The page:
|Credit: Kranky's Cartoons|
I keep old revisions just in case my fantabulous new idea ends up being a nose-picking dud. It's far easier to revert to a slightly less sucktastic version than to try to undo all the all of the latest changes. I've some stories whose revision numbers are dangerously close to thirty.
Book One: Chapter 16 - Scene 2
As for scenes that are near and dear to my heart but not so near and dear to the story? Well, of course I keep them. Some end up being more relevant in the sequel. Some end up being damn fine stand-alone shorts -- change the names, dim the setting, and voila! A short story. Some, well, some, just sit in a cold, dark, buried file-folder never to be seen again.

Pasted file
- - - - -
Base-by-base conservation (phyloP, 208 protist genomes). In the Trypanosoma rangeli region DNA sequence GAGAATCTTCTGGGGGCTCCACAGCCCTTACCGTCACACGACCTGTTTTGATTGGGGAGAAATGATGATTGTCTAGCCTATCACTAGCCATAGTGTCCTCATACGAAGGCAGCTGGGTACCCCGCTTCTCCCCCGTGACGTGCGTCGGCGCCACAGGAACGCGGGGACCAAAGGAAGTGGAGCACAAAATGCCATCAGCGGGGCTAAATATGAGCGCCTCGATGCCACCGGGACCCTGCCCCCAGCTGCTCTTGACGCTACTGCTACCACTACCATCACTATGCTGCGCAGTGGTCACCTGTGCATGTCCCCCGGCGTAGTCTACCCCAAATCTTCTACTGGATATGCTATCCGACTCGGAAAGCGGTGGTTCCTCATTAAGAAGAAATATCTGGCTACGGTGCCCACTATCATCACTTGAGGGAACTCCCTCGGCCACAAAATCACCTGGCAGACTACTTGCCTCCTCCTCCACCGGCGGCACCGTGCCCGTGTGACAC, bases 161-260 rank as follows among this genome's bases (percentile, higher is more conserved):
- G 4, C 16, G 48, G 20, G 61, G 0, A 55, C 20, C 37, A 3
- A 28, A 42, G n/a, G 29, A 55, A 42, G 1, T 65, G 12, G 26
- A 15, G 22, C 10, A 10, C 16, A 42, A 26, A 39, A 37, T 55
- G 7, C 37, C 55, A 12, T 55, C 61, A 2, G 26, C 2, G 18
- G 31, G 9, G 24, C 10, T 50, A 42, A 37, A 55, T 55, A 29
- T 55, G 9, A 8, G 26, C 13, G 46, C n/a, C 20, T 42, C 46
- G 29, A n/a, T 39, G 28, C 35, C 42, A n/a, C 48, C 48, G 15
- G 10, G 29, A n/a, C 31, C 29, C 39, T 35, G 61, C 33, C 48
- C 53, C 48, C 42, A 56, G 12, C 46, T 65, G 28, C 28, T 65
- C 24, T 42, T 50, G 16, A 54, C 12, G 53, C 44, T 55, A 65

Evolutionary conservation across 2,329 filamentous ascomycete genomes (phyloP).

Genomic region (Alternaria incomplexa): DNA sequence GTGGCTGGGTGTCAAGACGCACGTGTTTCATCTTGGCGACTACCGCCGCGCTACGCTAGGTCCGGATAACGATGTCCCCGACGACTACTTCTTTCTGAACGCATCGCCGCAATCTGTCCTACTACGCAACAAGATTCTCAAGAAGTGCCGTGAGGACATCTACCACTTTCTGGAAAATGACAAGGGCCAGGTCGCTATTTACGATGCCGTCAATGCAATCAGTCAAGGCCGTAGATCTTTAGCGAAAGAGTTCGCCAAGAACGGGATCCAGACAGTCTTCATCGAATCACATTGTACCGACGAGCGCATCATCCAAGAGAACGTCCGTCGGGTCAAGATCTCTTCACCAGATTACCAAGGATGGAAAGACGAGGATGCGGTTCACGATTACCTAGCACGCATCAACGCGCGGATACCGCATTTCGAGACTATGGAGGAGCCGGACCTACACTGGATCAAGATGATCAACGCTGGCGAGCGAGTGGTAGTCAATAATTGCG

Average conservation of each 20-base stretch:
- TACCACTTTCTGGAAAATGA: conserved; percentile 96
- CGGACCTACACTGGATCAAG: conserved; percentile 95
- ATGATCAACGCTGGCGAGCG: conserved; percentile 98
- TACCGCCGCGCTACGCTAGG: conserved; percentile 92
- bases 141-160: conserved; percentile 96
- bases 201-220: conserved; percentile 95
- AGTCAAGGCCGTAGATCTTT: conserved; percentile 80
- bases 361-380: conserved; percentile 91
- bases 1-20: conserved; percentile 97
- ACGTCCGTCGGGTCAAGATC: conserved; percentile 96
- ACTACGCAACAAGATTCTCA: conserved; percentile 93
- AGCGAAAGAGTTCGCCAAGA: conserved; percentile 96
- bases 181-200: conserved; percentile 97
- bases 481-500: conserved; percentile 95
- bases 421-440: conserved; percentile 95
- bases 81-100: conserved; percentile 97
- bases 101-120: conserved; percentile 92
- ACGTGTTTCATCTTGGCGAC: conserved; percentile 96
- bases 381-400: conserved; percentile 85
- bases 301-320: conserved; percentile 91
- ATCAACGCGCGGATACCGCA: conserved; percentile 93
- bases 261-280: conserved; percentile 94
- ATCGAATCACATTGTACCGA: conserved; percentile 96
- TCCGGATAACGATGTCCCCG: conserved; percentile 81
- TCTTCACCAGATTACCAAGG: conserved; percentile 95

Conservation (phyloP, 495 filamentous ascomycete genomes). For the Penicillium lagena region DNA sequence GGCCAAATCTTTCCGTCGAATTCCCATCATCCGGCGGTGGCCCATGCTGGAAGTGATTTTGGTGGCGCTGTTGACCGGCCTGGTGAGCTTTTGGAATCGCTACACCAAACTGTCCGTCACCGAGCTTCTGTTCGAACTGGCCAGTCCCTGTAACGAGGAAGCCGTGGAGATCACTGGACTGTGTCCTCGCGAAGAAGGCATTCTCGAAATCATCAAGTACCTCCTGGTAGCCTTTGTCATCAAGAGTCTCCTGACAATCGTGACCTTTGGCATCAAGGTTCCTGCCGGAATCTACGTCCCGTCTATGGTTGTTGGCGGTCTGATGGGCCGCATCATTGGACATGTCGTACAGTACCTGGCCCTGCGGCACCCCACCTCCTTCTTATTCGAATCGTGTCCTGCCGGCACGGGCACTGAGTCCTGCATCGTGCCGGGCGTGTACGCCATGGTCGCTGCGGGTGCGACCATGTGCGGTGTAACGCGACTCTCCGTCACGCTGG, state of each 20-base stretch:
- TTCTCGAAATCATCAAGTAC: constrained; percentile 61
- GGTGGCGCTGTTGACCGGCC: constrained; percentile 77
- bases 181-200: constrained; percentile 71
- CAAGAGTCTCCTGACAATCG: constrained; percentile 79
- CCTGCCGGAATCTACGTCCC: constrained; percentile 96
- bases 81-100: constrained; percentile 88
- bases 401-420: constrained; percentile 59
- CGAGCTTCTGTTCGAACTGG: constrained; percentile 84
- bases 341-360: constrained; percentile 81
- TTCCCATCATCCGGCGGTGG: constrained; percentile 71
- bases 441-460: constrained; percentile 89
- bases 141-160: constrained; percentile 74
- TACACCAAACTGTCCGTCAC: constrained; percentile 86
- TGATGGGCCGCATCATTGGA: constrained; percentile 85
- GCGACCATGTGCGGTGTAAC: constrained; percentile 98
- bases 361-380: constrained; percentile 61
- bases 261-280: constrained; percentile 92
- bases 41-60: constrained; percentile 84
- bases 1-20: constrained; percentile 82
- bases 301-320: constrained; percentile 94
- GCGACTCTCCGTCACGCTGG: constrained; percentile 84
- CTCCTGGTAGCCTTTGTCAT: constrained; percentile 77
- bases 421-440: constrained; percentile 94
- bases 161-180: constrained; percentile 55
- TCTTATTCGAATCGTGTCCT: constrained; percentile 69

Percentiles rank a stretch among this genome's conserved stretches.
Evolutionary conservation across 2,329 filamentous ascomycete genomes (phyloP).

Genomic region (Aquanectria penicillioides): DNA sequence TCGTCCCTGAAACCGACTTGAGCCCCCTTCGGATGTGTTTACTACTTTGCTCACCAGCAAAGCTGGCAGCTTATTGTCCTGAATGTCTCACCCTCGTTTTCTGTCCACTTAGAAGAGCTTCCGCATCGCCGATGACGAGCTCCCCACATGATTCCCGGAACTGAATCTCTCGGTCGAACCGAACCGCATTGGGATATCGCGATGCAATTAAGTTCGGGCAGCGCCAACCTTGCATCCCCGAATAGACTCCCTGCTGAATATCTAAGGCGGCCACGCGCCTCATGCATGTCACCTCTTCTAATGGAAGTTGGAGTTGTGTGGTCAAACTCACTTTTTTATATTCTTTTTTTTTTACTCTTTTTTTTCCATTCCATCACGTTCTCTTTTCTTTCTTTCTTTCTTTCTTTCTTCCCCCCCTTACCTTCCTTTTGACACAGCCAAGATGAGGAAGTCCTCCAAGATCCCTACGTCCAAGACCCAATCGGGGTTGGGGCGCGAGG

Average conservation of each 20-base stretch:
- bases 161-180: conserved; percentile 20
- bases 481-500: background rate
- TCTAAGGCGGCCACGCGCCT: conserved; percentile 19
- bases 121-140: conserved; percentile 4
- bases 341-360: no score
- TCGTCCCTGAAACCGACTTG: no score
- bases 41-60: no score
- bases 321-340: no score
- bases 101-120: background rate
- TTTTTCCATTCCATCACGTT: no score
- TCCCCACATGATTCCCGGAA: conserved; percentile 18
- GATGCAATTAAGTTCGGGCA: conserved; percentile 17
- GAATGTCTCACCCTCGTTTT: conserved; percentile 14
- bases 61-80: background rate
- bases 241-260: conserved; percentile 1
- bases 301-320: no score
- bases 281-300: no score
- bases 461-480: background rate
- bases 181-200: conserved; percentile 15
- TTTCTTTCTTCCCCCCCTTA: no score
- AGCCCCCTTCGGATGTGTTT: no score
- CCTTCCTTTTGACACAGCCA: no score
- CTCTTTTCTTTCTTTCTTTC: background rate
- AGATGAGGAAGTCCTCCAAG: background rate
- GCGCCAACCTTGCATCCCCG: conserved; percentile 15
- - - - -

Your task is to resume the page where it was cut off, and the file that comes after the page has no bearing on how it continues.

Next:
The one thing about which I try to be more ruthless is knowing when to cut a scene versus when to revise the supporting scenes. It's not always easy to recognize. If in doubt, I ask my editorial brain these questions:
- Does this scene advance the plot? (If "no," then cut)
- What are the key conflicts, revelations, and/or resolutions delivered in this scene? (If less than three, then cut)
- Can I move those key elements to another scene? (If "yes," then cut)
- Can the key elements be presented in a more active way that will advance the plot? (If "no," then drink more and ask the Magic 8-Ball again)
Which are you, dear readers? Are you the tinfoil or the trashcan type?